Topic of the Week: Earthquakes

We might be used to quakes on the west coast, but the one in Virginia this week took a lot of people out there by surprise. Anyone have any good air travel stories surrounding the quake? Were you delayed or canceled? Were people unnecessarily freaking out?

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16 Comments on "Topic of the Week: Earthquakes"

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Mark Lenahan
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I remember landing in Santiago, Chile a week after the earthquakes there. Airport terminal was unusable due to collapsed ceiling tiles and gantries. Airport was operating out of temporary tents. Baggage handling was a row of suitcases on the ground beside the aircraft at the bottom of the steps. Customs and immigration were folding tables in a marquee tent. The entire distance from bottom of plane steps to the taxi rank was about 100yards and the whole process took 15 minutes. The best arrival experience I’ve had in 20 years of business travel. So I was left wondering – why… Read more »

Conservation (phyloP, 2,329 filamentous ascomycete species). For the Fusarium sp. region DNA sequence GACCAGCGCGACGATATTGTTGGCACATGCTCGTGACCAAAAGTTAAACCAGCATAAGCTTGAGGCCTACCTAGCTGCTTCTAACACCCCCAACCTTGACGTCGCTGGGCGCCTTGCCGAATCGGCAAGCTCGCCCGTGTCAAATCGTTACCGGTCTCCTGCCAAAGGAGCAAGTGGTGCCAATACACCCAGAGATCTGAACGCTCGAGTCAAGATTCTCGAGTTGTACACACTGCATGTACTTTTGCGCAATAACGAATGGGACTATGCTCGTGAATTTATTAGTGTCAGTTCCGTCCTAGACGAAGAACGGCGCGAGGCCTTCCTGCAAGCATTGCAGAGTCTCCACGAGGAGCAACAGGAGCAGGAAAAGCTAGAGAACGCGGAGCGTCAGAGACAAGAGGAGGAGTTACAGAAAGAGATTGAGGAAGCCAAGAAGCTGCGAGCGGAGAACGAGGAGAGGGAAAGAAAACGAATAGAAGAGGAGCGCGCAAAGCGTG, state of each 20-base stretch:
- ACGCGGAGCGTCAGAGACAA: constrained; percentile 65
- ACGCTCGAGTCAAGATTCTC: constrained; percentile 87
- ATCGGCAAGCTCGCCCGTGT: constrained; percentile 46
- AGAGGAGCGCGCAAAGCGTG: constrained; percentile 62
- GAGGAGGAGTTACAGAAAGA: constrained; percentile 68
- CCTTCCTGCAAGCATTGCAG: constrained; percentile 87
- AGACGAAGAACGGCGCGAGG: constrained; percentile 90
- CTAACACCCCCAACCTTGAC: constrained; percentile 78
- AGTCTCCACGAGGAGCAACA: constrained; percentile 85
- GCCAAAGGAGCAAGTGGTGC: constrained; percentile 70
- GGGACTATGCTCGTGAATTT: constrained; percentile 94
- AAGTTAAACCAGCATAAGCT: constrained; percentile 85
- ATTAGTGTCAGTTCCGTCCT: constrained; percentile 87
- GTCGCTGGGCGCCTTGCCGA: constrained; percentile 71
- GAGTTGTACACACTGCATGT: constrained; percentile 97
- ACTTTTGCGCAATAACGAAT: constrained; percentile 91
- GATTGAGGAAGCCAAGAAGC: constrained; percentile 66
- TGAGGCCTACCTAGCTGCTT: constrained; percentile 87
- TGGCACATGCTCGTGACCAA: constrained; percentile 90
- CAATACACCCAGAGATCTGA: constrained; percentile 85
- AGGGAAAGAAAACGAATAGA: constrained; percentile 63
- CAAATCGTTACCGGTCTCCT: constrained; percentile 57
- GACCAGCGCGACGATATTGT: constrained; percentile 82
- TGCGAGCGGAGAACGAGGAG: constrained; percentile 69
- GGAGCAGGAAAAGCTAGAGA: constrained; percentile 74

Bag Guy
Guest

After the most recent Earthquake, an inbound flight diverted due to the destination Airport’s closure and subsequent ground stop. When the flight was released, seven Passengers refused to re-board.
They were afraid to fly in case there was another Earthquake.

David SF eastbay
Member

I still want to know how people who might have been on the east coast but were from the west coast, Japan, Indonesia, etc were reacting to how the easterns were reacting.

Anyone standing around calm would not have been local and would have had a confused look on their face as to why locals were running in fear for their lives for a 5.8.

David SF eastbay
Member

wow I left a post and it’s not appearing and when I tried to leave it again, it said it was a duplicate post but I still don’t see it.